But the weakness of allowing anyone to define a segment is there's limited quality control over the segments. Here Strava has a check: a "flag" option whereby users can tag a segment as flawed in various ways. But responding to tags requires human intervention, and human bandwidth is unlikely to keep up with the exponentially user growth model. So at least until they develop a way for automated tag resolution (for example implementing some sort of "thumbs up" versus "thumbs down" voting scheme where segments can be voted off the public database), users rely on segment definers to do a good job in their definition.
Here's some of my ideas in how to define a good segment:
- Start with good data. This is by far the most important suggestion. If data are of poor quality, for example shifted versus the actual roadway ridden, then don't use it. Try again another day to collect segment-worthy data, or use another user's ride data (you can define segments from any ride, not just your own) to define the segment. It's likely your ride data will still match the segment if both you and this "reference" ride rode the same path, as Strava's segment matching algorithm is loose enough to allow for typical GPS errors. But it's important the original data be of the best available quality. I've noticed iPhone data tends to be particularly problematic. With me, the Garmin 500 is decent, but my HTC Incredible phone is regularly in better agreement with the Google map than my Garmin.
- Avoid starting or finishing the segment too close to a congregation point. The starting point and finishing points should be far enough (at least 10 meters, preferably 20 meters or more) where riders would typically pause before starting a climb, or grouping after the climb. It's very frustrating to do a hard effort on a climb only to discover later that your time was padded by time spent at the bottom of the climb preparing to start. It's okay to click the start point a few sample points into the climb: that's unlikely to change the rankings much.
- Avoid starting or finishing a segment on a steep section. Position errors translate into timing errors: GPS is remarkably good, but not good enough for second-resolution timing. The slower riders are going when they start or finish a segment, the greater the timing error resulting from an error in position. So if there's a nasty short climb you want to include, it's actually better to start a segment slightly before, and end it slightly after, the short steep bit. Unfortunately this often conflicts with the "congregation point" suggestion. So sometimes you can't avoid this one.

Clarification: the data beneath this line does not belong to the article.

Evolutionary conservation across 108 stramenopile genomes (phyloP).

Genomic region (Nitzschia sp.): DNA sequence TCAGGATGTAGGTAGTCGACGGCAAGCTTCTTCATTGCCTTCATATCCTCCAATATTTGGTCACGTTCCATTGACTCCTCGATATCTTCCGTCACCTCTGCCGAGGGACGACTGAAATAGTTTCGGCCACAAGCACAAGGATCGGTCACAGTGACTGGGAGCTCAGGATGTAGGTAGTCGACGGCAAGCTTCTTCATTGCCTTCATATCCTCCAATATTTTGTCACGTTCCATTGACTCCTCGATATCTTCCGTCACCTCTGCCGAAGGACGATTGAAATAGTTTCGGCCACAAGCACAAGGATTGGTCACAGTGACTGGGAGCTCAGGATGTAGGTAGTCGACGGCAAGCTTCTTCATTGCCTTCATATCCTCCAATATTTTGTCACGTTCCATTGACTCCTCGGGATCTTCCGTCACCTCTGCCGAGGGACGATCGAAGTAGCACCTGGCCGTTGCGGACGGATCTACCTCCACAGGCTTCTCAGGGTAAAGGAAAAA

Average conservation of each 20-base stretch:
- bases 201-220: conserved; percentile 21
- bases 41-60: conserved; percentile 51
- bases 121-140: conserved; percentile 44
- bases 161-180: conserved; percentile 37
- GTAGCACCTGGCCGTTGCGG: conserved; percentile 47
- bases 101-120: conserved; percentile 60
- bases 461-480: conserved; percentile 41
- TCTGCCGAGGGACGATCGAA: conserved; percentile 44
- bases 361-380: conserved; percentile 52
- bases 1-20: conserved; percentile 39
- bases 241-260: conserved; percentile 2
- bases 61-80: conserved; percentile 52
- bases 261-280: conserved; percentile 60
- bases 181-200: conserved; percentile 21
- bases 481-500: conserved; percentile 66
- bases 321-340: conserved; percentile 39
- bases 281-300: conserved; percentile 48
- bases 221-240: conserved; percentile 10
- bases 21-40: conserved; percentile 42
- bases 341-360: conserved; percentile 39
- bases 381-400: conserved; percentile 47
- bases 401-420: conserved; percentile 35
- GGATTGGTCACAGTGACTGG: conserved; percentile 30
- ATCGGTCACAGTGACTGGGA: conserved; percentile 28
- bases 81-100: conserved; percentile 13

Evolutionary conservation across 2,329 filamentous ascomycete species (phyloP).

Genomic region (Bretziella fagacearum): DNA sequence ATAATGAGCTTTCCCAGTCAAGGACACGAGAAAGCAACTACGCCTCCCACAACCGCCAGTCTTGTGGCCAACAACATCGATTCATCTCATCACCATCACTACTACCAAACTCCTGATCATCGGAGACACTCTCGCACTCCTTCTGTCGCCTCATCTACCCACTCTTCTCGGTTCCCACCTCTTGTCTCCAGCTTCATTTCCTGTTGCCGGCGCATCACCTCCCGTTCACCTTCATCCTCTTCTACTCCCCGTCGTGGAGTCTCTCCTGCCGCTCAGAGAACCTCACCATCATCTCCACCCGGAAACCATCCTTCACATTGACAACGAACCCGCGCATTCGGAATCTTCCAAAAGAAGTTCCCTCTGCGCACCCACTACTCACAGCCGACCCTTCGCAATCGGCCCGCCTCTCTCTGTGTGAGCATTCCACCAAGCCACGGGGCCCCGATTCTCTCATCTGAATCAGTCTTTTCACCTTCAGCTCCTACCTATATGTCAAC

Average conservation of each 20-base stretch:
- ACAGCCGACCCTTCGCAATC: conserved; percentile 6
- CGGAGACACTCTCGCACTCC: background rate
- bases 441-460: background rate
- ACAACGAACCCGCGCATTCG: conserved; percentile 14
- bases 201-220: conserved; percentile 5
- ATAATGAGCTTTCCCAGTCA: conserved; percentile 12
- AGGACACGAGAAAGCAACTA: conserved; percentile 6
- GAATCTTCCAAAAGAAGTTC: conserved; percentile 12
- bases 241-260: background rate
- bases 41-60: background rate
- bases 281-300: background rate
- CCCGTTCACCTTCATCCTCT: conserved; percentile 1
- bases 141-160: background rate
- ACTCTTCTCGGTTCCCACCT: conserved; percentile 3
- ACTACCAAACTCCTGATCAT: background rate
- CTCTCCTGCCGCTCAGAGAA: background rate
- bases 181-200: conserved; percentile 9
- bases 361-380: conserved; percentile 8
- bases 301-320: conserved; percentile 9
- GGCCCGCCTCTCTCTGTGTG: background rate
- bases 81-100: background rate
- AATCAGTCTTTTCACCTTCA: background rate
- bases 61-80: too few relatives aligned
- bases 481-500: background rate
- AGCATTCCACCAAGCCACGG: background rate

- Try to clearly differentiate segments from other segments. A classic problem is if a dirt path runs next to a paved road, for example, a segment defined for the dirt path will be dominated by riders who used the road instead. The segment matching isn't picky enough, nor GPS accurate enough, to always determine which a rider was one. So the best segments are cleanly separated from faster nearby routes.
- Avoid tight switchbacks at the start or finish of a segment. If the route passes close to the finish point, Strava may tag a rider as done (or just starting) at the wrong point on the course. It would be better to terminate the segment either well after or before the switchback.
- Avoid segments with obvious short-cuts. Strava has to allow some variation in course along the way, and may well match data for a rider who "shortcutted" a segment. Preferably a segment would be over the shortest distance connecting a few well-differentiated points. For example, for a major climb, the road is likely the fastest way from the bottom point to the top.
- Be more inclusive where it won't compromise the segment. For example, I recently did a good effort up Polhemus Road, a local climb. At the top it's common to cut through a short parking lot to a bike path. The official segment continued on the road to the end of the parking lot. As a result my timing included time spent waiting in the parking lot. Had the segment been terminated at the leading edge of the lot rather than the trailing edge, it would have been more likely to have given good timings to riders turning through the lot rather than just those continuing along the road.